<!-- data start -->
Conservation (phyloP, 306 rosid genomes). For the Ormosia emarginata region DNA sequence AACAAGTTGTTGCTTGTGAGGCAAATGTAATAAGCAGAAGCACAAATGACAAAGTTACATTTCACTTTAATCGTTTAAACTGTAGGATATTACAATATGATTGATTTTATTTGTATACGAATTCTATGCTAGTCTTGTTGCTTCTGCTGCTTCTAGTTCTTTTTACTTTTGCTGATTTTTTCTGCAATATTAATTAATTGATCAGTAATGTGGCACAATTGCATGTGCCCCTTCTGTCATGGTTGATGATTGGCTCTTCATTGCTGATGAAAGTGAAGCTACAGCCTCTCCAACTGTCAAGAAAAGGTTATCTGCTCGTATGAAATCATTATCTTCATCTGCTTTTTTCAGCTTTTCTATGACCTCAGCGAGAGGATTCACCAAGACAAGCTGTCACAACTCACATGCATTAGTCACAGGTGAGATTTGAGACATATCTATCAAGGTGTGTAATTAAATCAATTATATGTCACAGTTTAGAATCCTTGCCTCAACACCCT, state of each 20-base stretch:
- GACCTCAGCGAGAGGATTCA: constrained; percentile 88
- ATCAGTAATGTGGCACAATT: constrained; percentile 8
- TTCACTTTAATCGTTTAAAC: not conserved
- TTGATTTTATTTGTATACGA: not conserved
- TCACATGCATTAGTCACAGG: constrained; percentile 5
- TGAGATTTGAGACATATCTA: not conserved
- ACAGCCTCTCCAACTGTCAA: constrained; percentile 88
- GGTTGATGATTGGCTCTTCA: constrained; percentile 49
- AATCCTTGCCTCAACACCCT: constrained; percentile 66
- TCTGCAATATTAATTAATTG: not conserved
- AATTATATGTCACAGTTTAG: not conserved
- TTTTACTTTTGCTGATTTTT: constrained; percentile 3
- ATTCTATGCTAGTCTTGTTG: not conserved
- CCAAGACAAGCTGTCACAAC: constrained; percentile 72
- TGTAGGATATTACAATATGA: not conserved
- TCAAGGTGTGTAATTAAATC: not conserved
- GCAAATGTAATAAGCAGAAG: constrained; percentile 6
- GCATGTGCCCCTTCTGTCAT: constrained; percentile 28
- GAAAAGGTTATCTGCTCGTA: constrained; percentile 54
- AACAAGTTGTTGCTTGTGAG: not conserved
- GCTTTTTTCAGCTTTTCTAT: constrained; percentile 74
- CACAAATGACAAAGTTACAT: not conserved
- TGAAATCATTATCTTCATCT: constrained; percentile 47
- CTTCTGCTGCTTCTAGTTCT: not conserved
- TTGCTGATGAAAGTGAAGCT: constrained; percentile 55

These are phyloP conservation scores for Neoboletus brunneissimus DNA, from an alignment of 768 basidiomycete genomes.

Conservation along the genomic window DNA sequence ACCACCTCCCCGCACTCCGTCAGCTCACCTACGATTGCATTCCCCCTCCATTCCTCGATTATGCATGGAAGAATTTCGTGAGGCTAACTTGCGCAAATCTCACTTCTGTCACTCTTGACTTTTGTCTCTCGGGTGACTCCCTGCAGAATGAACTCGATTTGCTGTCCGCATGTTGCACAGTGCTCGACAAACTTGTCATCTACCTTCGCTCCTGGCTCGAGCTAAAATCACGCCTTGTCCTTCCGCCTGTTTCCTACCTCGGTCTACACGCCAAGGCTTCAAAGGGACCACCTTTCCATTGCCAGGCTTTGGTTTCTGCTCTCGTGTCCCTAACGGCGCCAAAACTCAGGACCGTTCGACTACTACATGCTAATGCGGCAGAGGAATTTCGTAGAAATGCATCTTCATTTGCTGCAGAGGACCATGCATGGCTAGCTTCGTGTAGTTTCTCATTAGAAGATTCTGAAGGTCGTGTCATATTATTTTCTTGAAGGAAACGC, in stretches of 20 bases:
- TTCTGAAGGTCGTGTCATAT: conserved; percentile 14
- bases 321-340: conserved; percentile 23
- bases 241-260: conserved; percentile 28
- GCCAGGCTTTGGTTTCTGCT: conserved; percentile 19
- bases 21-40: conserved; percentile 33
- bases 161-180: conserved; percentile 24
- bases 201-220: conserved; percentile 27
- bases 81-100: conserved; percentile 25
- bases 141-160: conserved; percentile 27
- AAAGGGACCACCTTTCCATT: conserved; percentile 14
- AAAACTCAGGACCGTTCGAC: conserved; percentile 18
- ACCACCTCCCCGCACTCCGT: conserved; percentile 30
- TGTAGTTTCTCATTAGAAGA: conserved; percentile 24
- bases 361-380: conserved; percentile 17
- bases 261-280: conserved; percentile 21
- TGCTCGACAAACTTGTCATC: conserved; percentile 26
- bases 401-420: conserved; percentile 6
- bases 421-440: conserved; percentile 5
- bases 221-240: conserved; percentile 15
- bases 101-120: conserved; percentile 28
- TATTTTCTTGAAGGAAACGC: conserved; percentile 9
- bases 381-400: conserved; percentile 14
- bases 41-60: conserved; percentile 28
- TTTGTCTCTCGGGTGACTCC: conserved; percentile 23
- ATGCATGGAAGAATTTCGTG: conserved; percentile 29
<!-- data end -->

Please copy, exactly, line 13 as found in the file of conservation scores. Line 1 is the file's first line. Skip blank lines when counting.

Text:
- TTTTACTTTTGCTGATTTTT: constrained; percentile 3